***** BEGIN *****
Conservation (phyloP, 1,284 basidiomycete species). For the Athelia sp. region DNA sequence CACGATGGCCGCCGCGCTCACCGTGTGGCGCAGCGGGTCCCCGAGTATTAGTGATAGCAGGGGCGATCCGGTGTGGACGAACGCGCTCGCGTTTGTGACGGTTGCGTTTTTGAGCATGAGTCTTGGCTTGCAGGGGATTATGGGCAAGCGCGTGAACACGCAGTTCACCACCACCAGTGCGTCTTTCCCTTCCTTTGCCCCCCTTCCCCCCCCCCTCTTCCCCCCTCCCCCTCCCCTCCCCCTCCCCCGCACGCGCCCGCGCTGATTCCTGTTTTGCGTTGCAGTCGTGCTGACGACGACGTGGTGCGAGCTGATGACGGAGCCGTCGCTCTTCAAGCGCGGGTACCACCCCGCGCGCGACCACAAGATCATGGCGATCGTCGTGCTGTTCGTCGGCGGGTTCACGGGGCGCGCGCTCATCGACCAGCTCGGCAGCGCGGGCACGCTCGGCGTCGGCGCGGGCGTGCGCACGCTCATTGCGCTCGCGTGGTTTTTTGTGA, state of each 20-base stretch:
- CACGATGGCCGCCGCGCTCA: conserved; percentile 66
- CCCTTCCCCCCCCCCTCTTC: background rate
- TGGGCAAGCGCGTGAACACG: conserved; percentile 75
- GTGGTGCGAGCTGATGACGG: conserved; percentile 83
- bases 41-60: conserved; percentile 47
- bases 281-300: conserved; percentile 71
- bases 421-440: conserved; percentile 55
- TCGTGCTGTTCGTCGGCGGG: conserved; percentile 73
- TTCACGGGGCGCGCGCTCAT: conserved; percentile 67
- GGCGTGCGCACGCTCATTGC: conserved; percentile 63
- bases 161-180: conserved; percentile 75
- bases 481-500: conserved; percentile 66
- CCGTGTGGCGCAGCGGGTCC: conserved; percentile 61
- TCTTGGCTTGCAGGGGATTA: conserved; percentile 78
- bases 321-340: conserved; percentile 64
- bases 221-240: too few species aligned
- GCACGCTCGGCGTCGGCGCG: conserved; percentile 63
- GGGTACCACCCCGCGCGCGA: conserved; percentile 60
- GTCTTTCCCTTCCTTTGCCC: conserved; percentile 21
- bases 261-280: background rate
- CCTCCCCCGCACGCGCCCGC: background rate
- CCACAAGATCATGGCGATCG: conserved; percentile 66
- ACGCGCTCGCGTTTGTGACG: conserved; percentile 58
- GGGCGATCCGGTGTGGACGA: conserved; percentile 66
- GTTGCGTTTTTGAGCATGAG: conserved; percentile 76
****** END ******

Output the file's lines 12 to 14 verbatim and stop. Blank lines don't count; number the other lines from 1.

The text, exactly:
- bases 161-180: conserved; percentile 75
- bases 481-500: conserved; percentile 66
- CCGTGTGGCGCAGCGGGTCC: conserved; percentile 61